In his latest column, the Washington Post's Dana Milbank noted Mitt Romney's latest speech in Washington, and paid particular attention to the fact that the likely Republican presidential nominee had "some trouble" telling the truth.
The columnist highlighted quite a few of the former governor's falsehoods -- most of them will be familiar to readers who keep up on our weekly "Chronicling Mitt's Mendacity" feature -- before noting the larger significance of Romney's "prodigious output" of "whoppers."
That candidates don't tell the truth is hardly news. Voters already know there are lies, damn lies, and politics.... But the fact that the fibs are routine doesn't make them less insidious.... Romney's fast-and-loose routine with the facts -- deployed equally against his Republican rivals and Obama -- is particularly disappointing because it is unnecessary. [...]That Romney resorts to such gratuitous falsehoods discredits his leadership more than his opponent's.
For regular Maddow Blog readers, this certainly isn't new. What's notable about the Milbank column, however, is its existence -- Romney's unnerving dishonesty is starting to get noticed in ways that had gone largely overlooked for months. In other words, concerns about the ease with which the presumptive Republican nominee misleads the public are going mainstream.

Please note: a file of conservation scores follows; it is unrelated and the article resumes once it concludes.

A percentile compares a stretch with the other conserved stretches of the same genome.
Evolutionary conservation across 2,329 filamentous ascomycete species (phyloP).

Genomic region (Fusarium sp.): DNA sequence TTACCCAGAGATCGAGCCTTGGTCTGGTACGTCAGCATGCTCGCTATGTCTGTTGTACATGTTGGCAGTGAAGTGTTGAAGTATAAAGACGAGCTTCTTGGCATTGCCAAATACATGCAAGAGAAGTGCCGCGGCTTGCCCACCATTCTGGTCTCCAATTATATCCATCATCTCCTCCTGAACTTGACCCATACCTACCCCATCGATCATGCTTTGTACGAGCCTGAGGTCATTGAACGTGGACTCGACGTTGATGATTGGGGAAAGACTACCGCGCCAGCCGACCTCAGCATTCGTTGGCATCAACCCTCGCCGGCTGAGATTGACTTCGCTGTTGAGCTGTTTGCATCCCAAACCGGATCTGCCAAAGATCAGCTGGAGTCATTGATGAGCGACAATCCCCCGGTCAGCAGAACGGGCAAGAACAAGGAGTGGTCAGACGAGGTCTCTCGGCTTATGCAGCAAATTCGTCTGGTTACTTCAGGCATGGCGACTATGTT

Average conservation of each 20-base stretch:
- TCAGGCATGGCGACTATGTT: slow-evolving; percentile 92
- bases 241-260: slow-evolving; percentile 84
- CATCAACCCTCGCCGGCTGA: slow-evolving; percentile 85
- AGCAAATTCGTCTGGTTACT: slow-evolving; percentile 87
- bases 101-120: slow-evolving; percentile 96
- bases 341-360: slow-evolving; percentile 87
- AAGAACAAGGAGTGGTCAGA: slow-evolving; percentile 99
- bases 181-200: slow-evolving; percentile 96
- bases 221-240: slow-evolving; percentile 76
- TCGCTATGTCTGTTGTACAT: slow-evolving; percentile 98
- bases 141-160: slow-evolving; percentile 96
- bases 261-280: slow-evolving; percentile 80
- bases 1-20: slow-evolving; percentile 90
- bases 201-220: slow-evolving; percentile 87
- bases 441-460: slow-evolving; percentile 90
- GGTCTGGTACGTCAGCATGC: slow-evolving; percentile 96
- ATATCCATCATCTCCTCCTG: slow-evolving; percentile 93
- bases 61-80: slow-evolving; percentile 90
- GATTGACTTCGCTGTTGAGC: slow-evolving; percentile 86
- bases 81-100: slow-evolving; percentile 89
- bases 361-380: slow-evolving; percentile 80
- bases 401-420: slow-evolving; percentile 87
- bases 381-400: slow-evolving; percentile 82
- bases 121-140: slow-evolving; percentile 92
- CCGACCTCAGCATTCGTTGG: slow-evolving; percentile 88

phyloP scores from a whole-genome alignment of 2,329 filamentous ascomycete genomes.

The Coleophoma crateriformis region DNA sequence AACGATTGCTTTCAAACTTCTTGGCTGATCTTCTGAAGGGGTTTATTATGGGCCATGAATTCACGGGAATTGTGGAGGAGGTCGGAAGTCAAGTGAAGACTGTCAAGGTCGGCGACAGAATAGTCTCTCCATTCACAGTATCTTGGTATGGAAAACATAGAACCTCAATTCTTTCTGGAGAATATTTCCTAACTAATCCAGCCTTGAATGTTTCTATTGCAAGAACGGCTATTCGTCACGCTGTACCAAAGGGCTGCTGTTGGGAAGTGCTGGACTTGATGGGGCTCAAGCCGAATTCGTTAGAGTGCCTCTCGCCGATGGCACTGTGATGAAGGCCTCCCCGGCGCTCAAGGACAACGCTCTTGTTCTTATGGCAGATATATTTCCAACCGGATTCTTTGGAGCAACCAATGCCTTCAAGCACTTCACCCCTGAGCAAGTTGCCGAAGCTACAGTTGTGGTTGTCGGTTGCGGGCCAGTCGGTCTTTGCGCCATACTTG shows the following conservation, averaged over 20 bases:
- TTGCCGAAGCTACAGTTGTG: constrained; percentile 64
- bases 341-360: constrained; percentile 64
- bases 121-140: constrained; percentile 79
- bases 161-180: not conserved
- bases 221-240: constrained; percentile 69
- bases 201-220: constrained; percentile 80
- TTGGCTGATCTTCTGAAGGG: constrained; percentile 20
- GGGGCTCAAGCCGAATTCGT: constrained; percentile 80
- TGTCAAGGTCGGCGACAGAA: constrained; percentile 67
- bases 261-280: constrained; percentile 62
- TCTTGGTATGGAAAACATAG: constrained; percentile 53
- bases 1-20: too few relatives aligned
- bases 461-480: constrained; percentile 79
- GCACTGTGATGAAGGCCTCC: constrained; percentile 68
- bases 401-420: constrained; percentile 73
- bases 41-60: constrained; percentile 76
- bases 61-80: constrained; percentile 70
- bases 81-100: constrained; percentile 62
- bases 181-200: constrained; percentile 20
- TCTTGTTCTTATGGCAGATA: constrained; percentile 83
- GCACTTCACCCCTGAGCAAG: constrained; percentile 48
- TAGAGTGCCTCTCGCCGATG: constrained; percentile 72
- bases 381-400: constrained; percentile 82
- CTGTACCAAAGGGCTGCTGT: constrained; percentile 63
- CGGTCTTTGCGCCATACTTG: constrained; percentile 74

This matters. This is about the point in a presidential campaign at which media "narratives" start to stick. Romney can live with mockery of his out-of-touch patrician elitism; he can tolerate talk of his role in orchestrating mass layoffs; he embraces his lack of leadership experience; and he's confident he can overcome talk of his flip-flopping.
But if political observers start to see Romney as a man who frequently lies to advance his ambitions, it's a character flaw that's awfully tough to live down.
As Rachel recently explained, "Some dishonesty in national American politics is frankly routine. It's too bad, but it's true. Romney-style dishonesty is a sight to behold. It's different. He's bending the curve."